Qur’an translation of the week #59: The first complete verbatim Urdu Qur’an translation

In previous posts (QTOTW 39 and 46), we have introduced the Persian Qur’an translation authored by Shāh Walī Allāh Dihlawī (1703–1762), and his son Shāh ʿAbd al-Qādir Dihlawī’s Urdu translation, both of which had a huge impact on subsequent Qur’an translations produced in the Indian subcontinent during the nineteenth century. Father and son both opted for an idiomatic style in their translations, aspiring to provide an intelligible target text which would be accessible to the average layperson. Moreover, in the prefaces to their respective translations, both criticized literal translations as impeding an understanding of the Qur’an’s meaning. It is therefore all the more surprising that Shāh ʿAbd al-Qādir Dihlawī’s older brother, Shāh Rafīʿ al-Dīn (1749–1817), composed a verbatim translation in Urdu. Unlike the other two translations, which are scarcely used today, Shāh Rafīʿ al-Dīn’s translation is still very popular but has received little attention in Western scholarship.

Shāh Rafīʿ al-Dīn was born in 1749 in Delhi. It is reported that his father sent him to learn Urdu with Mīr Dard (d. 1785), a prominent Sufi leader and a master of Urdu poetry. Later, Shāh Rafīʿ al-Dīn taught at the Madrasa-yi Raḥīmiyya, an Islamic seminary, which was run by his older brother after his father’s death. He is the author of a number of works in Urdu, most notably his verbatim translation of the Qur’an into Urdu (published without a title), and Tafsīr-i Rafīʿī, an exegesis of the second sura of the Qur’an.

As mentioned above, in his Urdu Qu’ran translation Shāh Rafīʿ al-Dīn chose to leave the syntax of the source text unchanged, replicating it in his interlinear translation. I have not been able to find any source that sheds light on why Shāh Rafīʿ al-Dīn chose this particular method, which differed greatly from the approach adopted by his father in his Persian translation. It may be that his translation was composed for the purpose of teaching Arabic to students at the Madrasa-yi Raḥīmiyya, who were only familiar with Urdu. This hypothesis is supported by the statement of one of Shāh Rafīʿ al-Dīn’s contemporaries, Muḥammad ḥaqqānī, who also translated the Qur’an into Urdu. In the preface to his translation, published in in 1792, he denounced his students’ lack of knowledge of Arabic and Persian, saying:

‘People who can read Persian are hard to find, not to mention Arabic. In this country, Hindustan, teachers who teach from books in Arabic and Persian have to explain the meaning in Hindi (Urdu) so that the students can comprehend, otherwise not a word registers and they understand nothing’ (translation from Mehr Afshan Farooqi’s ‘Changing Literary Patterns in Eighteenth-Century North India: Quranic Translations and the Development of Urdu Prose,’ with some amendments).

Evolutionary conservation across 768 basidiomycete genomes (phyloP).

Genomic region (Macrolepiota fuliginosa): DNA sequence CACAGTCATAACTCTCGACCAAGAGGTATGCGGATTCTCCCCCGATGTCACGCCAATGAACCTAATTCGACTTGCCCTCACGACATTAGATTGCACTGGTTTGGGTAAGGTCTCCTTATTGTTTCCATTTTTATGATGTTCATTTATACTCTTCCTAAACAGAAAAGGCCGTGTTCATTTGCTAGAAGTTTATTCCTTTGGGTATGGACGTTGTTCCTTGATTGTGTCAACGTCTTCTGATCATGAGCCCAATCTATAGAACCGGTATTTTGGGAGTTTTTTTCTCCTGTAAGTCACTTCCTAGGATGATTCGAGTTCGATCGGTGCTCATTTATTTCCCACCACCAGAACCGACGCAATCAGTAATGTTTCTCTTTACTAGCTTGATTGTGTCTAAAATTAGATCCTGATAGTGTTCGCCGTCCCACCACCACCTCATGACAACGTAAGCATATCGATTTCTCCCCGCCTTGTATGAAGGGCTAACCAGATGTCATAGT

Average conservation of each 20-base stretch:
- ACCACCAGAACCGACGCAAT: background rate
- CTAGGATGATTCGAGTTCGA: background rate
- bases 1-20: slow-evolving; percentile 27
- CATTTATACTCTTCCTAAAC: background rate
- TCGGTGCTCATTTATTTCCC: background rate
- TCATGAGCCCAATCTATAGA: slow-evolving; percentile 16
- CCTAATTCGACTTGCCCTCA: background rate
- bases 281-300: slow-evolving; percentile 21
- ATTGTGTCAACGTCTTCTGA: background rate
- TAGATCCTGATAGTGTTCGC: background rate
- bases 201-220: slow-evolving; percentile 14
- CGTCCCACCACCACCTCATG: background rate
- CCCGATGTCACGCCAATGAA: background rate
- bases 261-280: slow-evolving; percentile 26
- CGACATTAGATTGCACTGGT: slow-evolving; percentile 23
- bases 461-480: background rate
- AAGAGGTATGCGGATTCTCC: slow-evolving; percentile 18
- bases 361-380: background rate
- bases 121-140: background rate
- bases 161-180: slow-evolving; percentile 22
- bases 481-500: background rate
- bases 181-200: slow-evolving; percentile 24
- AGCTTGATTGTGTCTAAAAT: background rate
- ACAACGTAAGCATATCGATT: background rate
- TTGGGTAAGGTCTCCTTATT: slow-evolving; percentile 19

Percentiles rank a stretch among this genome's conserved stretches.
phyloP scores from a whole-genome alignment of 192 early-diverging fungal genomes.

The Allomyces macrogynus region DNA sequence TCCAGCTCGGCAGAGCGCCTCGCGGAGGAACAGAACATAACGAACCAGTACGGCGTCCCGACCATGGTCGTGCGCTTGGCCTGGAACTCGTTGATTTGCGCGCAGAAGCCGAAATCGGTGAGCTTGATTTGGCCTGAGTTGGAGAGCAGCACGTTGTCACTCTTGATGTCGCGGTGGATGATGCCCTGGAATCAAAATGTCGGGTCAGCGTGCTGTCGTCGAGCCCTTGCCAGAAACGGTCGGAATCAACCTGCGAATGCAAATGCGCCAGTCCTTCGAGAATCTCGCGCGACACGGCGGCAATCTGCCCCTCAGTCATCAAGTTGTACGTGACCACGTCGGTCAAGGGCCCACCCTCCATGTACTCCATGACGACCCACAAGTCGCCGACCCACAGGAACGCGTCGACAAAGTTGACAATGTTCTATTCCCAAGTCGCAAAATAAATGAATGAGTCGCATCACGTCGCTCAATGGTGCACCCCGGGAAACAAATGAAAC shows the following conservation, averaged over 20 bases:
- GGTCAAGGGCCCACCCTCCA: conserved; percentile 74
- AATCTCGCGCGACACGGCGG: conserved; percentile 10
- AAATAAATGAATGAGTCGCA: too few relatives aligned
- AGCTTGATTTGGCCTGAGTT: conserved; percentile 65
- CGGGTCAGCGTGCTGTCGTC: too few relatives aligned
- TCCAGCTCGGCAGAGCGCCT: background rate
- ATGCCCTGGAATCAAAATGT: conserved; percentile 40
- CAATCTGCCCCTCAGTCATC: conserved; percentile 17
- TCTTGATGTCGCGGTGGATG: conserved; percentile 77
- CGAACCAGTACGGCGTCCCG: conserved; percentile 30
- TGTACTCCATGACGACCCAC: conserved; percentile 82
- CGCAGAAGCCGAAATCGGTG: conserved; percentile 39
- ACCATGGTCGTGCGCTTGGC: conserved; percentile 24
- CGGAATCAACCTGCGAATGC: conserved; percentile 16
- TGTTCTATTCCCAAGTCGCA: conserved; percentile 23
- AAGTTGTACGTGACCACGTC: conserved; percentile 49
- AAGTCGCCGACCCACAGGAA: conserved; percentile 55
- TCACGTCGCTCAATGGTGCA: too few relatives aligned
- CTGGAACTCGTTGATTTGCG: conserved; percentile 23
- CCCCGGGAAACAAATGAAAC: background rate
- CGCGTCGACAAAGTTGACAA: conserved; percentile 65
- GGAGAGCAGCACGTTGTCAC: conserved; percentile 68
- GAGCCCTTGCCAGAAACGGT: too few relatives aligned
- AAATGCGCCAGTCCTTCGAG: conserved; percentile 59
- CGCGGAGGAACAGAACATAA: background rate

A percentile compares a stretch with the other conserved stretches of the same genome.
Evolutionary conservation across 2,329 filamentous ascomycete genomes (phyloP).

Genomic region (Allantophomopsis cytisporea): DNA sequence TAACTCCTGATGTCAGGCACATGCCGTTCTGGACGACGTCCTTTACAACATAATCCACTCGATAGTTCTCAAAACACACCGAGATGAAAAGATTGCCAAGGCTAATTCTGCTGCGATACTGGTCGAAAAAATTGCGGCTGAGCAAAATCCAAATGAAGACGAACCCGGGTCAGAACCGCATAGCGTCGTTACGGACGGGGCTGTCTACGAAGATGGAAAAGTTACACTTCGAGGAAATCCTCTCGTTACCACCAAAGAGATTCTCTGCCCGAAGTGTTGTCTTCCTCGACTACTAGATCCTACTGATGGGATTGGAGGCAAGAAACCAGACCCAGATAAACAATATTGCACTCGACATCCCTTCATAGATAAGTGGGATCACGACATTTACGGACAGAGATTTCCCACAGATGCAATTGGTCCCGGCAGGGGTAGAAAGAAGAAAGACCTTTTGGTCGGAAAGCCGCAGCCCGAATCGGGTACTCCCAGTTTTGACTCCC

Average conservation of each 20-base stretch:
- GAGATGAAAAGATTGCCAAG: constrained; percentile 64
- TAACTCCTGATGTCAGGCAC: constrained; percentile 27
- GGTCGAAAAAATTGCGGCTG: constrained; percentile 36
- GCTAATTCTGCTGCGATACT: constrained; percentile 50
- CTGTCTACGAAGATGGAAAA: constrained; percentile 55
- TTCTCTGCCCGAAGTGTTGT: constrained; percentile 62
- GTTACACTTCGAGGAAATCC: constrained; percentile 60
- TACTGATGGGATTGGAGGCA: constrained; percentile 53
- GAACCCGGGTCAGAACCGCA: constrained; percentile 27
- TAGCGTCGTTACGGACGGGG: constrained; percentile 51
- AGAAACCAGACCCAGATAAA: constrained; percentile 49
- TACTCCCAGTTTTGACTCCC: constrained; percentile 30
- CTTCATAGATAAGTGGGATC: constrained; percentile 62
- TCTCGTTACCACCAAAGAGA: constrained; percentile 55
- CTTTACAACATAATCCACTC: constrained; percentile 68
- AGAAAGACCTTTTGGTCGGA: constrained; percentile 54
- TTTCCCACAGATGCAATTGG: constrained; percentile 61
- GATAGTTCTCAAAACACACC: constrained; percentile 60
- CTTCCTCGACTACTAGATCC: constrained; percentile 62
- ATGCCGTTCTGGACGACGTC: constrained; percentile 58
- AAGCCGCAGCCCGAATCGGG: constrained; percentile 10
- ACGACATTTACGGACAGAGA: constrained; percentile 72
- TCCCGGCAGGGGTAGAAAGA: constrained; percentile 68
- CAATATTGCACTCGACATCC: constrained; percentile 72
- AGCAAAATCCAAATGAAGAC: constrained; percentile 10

It is very likely that Shāh Rafīʿ al-Dīn had a similar readership in mind when he was preparing his translation. As Urdu became more popular as a language of learning, the concomitant decrease in knowledge of Persian and Arabic posed enormous challenges to schools in Delhi, and it is possible that Shāh Rafīʿ al-Dīn wrote his translation at least partly as a teaching aid intended to help the students of the Madrasa-yi Raḥīmiyya to learn the Arabic language.

This theory is supported by the fact that Shāh Rafīʿ al-Dīn incorporated many Arabic and Persian loanwords into his translation, which made the target text at least semantically similar to his father’s work. For example, Shāh Walī Allāh translates the term muttaqīn in Q 2:2 as parhīsgārān (‘righteous’). We find the same choice (parhīsgāron) in Rafīʿ al-Dīn’s translation, whereas his younger brother Shāh ʿAbd al-Qādir translated it as dar wālon ko (‘those who fear’) in his Urdu translation. There are many other instances where Shāh Rafīʿ al-Dīn and Shāh Walī Allāh use the same words, but the cases where they differ are of greater interest. For instance, all three translations produced by the Shāh family deliver different translations to convey the idea of the furqān that was given to Moses in Q 2:53: Shāh Walī Allāh translates it with ḥujjat (‘proof’), whereas Shāh ʿAbd al-Qādir chooses the term chukūtā (‘decision’) in his idiomatic translation, and Shāh Rafīʿ al-Dīn uses the word muʿjiza (‘miracle’). There are also several instances where both brothers make the same choice, but differ from their father. For example, Shāh Walī Allāh decided to render Allāh into Persian by using the word khudā (‘God’). His sons could have made the same choice, but both decided to leave Allāh untranslated. As can be seen from these three simple examples, it seems that Rafīʿ al-Dīn produced his own rendition of the Qur’an, which differed from his father’s Persian translation. However, commonalities in the translations do suggest that Shāh Rafīʿ al-Dīn took his father’s work into account during the translation process, and some of the decisions made in his verbatim translation do seem to be inspired by Shāh Walī Allāh’s Persian rendition.

Although Shāh Rafīʿ al-Dīn chose a traditional method for his translation, and his text was arguably less accessible than either his father’s or his brother’s at the time of their publication, in the longer term his decision lent his translation a distinct advantage over theirs: while the language (syntax and vocabulary) used in the other two translations became obsolete over the course of time, the language used by Shāh Rafīʿ al-Dīn is still understandable to today’s Urdu readers. This is the reason his translation still enjoys great popularity and is still used today by those learning the language and meanings of the Qur’an.

Sohaib Saeed

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